When a commissioner starts out to create a schedule, certainly every single one of them hopes to ensure that the final weekend of a regular season might have some excitement.
Defining that excitement is difficult.
Is it about how close a league is (check out Hockey East or the Big Ten if you need to understand that)? Is it about having your two top teams compete for a league championship? Maybe it’s even about great positioning races, like home ice, first-round byes, or whether or not your program will make the playoffs.
This weekend, as the ECAC plays its final games, there stands a chance that on the final night of the regular season, in Ithaca, N.Y., there could be a battle for the Cleary Cup in a single-game event between No. 7 Clarkson and newly-minted No. 1 Cornell.
It’s a commissioner’s dream. Perfect scheduling has the potential to bring either a winner-take-all (or at least a winner-takes-a-co-championship) situation to the ECAC.
When asking ECAC commissioner Steve Hagwell about the possibility, he strongly emphasizes that this is more a moment of chance much more than strong planning on his part.
“I’d like to say that I did some great planning,” said Hagwell. “But we plan out some years in advance, so it just played out that way.”
Pressed further because, c’mon, most commissioners have an inkling of what teams are going to be their strongest at certain times, Hagwell went back to his league’s unique scheduling format arrangement just how lucky it is to have teams possibly battle for the league title on the final night.
“We have travel partners, so that brings some different parameters into the league scheduling,” Hagwell said. “Throw in the fact that some of our institutions have different exam schedules that creates, not obstacles, but issues we have to deal with.
“Throw in issues like Harvard in the Beanpot. The Ivies open later and would like to open against similar opponents, [so] we have a lot of variables in play.
“For the most part, we try to avoid certain scenarios. Our farthest trip is Clarkson/St. Lawrence to Quinnipiac/Princeton, so we try to avoid that in the final weekend to the extent that’s possible.”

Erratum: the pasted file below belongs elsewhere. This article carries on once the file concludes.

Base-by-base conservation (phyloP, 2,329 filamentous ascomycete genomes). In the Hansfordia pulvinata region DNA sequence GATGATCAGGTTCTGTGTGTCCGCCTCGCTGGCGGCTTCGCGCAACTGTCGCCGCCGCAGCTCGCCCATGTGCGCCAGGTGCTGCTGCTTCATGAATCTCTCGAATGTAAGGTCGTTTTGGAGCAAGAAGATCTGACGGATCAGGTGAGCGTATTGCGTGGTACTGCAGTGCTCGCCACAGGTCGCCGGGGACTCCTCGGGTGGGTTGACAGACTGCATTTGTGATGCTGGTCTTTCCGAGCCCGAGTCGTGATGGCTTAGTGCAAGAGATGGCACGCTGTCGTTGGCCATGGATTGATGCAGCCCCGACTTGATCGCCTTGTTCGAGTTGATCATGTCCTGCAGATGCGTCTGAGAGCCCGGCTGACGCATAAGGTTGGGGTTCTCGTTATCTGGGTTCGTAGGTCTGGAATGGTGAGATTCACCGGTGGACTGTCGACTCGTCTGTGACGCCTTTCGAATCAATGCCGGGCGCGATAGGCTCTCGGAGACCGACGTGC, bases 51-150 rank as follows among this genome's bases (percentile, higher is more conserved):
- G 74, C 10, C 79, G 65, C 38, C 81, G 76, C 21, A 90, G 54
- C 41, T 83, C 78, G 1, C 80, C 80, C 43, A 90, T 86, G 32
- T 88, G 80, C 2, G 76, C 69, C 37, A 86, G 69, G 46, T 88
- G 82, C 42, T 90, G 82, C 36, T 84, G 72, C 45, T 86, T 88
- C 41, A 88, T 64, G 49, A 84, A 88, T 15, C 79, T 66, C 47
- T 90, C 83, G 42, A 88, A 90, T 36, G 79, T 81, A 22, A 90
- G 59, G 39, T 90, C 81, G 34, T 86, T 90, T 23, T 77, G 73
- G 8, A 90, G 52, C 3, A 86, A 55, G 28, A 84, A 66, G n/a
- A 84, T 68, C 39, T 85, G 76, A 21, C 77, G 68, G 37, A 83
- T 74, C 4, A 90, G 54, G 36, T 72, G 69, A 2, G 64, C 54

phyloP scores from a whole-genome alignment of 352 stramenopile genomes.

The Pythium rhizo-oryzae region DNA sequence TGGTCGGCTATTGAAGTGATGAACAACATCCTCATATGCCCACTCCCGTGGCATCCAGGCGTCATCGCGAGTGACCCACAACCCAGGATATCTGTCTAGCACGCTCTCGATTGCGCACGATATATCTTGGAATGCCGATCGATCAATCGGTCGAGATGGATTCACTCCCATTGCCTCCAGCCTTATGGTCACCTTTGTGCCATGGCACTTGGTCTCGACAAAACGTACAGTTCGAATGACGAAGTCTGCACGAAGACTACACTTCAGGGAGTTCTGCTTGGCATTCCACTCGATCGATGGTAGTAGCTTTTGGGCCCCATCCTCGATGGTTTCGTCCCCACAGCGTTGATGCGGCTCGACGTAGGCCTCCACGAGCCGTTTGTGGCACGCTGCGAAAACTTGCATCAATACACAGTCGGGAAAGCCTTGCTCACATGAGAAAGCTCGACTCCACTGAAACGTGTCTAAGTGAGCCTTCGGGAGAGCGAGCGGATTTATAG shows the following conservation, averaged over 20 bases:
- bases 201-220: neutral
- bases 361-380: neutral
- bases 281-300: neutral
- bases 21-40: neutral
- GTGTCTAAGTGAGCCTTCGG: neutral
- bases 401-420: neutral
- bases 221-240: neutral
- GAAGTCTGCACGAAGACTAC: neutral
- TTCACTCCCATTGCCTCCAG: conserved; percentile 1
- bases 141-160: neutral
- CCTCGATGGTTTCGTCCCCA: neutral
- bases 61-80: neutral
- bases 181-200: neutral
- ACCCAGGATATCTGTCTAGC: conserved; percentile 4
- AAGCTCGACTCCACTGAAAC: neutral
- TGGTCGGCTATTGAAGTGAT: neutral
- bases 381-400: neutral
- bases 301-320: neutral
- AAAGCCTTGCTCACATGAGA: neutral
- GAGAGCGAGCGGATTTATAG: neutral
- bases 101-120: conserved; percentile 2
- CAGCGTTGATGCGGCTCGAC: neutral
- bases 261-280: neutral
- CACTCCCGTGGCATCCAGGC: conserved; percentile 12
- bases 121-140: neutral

Said easiest: “There’s just too many variables in play,” to create the perfect finish.
Understood, but as college hockey fans, we still eat up the moment, so this weekend’s situation where the final night could decide which team wins the regular season, which team earns the top seed in the ECAC playoffs creates the buzz you want as a commissioner whether intentional or not.
Hagwell went on to talk about this league, which is looking for its first Frozen Four appearance since Harvard in 2017 and first national title since Yale and Union won back to back in 2013 and 2014, respectively.
With Cornell entering this weekend as the top-ranked team, it makes sense that anticipation of bringing a team to college hockey’s ultimate national stage would be front and center on Hagwell’s mind.
He admits, though, right now, that’s not.
“I haven’t looked that far ahead, to be frank,” said Hagwell. “I don’t know whose going to come out in [Lake] Placid. The way it’s playing out, every time I think I have it figured out, I’m so far off the mark.
“I want to be anti-myself, because every time I think [a team] had a shot, I want to take the position that they don’t, because it goes against me every time.”
“It’s been interesting. It’s always positive from a league standpoint when you have teams in the mix. We want it as tight as it can be and nationally, do I look at that? Sure. Do I put much credence into polls, I don’t.”
All of that said, Hagwell still finds a strong rooting interest as this season ends and the national tournament begins.
“At the end of the day, the PairWise and getting into the championship doesn’t always match up,” Hagwell said. “But we hope when we get to Detroit as a staff, we hope we get a team there.”